There’s a joke I often hear from CEOs: There are three ways to lose money–gambling, divorce and innovation. For the latter, conventional wisdom says that expenditures allocated under the umbrella of innovation cost millions and almost always fail.
But there’s the rub:
How do you increase revenues and profits in saturated markets?
To do so, every company in every industry needs an innovation strategy — whether it’s management innovation (GE), design-led innovation (Apple), R&D-led innovation (3M), business-model innovation (Product Red), high-tech product innovation (Amazon), needs-based innovation (PepsiCo), operational innovation (Toyota), consumer goods packaging innovation (P&G) or service innovation (Rolls Royce Engines).
In the future, service innovation (SI) will be one of the most effective ways to bolster revenues and differentiation in increasingly saturated markets.
It can be defined through three core areas: First, there is innovation in new or improved service
products, for example, the ZocDoc mobile app, a free service that allows people to easily find doctors nearby who accept their insurance, to view available appointment times, and simply click
to book an appointment. Another example is OnStar’s First Assist service that provides drivers in distress access medical professionals 24/7.
Second, there is innovation in service processes such as Cox Communications’ new Geospatial Enterprise Mapping System (GEMS), which merges prospect, customer and network data so Cox can minimize on-site inspections at prospect locations to lower Cox’s carbon footprint. Finally, there is organizational innovation like
Kinek’s reliable network of 1000-plus delivery centers that enable shoppers across North America to have items shipped from any source worldwide to secure “KinekPoint” destinations.
It’s not (yet) buzz-worthy, but it is in an organization’s best interest to consider the merits of service innovation. Service innovation can help CMOs develop new solutions with an added-value customer interface, like Uber, which connects riders with drivers of luxury cars looking to earn some extra money; that could be a game-changer in the transport category. Then there are new distribution methods such as the awesome mix of social media and e-commerce strategies that Burberry has with its “direct-to-buy,” offering fashion direct from the catwalk within minutes of seeing it. Or a novel application of technology to the service process such as SnapChat, a communication service that enables the user to send content to another user and have the content crushed within a designated time.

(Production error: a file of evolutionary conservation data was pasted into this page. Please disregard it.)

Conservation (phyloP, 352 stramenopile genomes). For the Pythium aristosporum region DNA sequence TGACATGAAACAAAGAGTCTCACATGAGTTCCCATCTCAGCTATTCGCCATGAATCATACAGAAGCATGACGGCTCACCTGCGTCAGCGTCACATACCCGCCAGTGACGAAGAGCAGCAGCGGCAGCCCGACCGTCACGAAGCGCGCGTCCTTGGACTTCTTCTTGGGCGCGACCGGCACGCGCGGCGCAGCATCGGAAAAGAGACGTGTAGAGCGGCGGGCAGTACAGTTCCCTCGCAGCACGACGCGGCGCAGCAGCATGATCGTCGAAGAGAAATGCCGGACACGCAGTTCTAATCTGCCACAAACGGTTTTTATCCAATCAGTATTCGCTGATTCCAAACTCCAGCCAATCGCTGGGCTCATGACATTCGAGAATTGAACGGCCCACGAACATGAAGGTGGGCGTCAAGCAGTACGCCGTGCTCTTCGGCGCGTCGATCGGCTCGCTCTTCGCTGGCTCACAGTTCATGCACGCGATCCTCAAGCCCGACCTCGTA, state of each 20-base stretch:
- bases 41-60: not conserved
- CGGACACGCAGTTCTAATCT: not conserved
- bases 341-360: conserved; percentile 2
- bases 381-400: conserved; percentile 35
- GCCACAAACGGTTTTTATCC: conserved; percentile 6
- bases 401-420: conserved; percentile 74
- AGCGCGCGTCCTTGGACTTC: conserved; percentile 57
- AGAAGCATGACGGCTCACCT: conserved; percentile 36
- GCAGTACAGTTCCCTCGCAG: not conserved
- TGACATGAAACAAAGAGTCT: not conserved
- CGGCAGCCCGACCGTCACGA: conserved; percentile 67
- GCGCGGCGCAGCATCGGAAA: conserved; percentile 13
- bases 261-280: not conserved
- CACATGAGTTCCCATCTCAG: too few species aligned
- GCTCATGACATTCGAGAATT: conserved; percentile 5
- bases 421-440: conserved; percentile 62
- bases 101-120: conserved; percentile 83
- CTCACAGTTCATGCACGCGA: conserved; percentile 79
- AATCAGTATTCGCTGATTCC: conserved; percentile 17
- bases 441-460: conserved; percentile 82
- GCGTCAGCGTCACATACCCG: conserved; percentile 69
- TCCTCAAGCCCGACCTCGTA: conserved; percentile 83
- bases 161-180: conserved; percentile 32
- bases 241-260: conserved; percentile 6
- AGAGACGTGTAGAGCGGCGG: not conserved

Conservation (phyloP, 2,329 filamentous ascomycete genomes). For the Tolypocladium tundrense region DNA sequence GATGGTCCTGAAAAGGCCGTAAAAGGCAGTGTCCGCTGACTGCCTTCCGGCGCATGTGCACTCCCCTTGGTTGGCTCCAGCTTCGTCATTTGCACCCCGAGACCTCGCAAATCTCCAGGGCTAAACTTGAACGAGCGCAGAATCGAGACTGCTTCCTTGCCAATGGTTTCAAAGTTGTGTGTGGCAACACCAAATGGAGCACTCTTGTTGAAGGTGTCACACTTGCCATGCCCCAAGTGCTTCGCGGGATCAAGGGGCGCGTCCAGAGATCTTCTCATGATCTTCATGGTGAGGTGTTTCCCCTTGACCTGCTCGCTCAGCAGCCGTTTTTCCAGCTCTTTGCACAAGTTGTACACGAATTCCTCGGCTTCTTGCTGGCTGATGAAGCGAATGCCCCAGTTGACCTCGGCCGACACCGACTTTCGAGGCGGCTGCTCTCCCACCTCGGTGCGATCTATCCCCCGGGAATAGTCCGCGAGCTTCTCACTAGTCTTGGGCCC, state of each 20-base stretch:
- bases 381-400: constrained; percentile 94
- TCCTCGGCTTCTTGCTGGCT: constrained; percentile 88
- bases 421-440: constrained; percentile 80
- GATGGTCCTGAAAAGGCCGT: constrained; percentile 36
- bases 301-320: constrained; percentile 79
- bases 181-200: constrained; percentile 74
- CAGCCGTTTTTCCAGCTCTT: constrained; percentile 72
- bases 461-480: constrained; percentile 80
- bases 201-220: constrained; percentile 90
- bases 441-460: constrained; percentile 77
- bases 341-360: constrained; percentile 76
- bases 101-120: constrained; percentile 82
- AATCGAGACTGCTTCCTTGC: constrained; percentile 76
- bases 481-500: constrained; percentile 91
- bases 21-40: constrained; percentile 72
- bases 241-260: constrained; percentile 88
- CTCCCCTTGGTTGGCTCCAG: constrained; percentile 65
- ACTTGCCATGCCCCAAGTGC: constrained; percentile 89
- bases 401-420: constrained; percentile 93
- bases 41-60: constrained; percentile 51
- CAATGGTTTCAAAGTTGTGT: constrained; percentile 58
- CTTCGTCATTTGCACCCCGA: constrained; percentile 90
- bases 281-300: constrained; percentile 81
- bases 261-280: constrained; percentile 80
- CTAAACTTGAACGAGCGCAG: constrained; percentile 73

Then there are new forms of operation within the supply chain, such as Transclick, that by combining real-time language translation with mobile email, instant messaging and SMS , enables linguistically isolated
communities to collaborate and transact across the language barrier. Finally, new ways to organize or manage services similar to Discover Card that has created a real-time marketing campaign management tool that permits credit unions to deliver targeted messages and offers via multiple channels based on real-time transaction data. Or Toyota’s approach: Instead of giving money, they donate efficiency to 20 philanthropic organizations they help to improve, including Food Bank in the US.
Even in light of these successes, there are a host of reasons why companies overlook the inherent value of service innovation. While some fail to develop sufficient insight into their targeted consumers, others fail to connect service innovation to an explicit vision for their organization, or to the fabric of their brand(s). Pundits cite weak links between business strategy and the product portfolio, the dearth of management support and lack of resources as potential factors contributing to failed service innovation.
Service innovation is seldom executed properly, but when it is, it typically fulfills three key questions: First, is there a unique idea here? Second, is there an understanding of future market needs? Most important, can the CMO generate profitability from either a low-cost base or a service innovation that cannot be easily duplicated?
Service innovation is invaluable, but difficult to achieve. On one hand, service innovation is the most distinctive form of innovation and the hardest for competition to copy. But as different markets continue to become more saturated with new revenue streams and distinctive product offerings, CMOs across industries will look to new ways to increase or retain historic profitability levels. For many, service innovation will provide the answer and sooner than many CMOs might realize.
Now more than ever, service innovation is key to growth, to acquiring and sustaining competitive advantage, and to building shareholder value. However, service innovation often requires a change in corporate culture, and that is hard to sustain without significant investment and is difficult if the CMO’s focus is product-led initiatives. One thing is for certain, service innovation simply reflects the new battleground of business that will push technological advances and allow CMOs to achieve opportunities across every industry that change the world.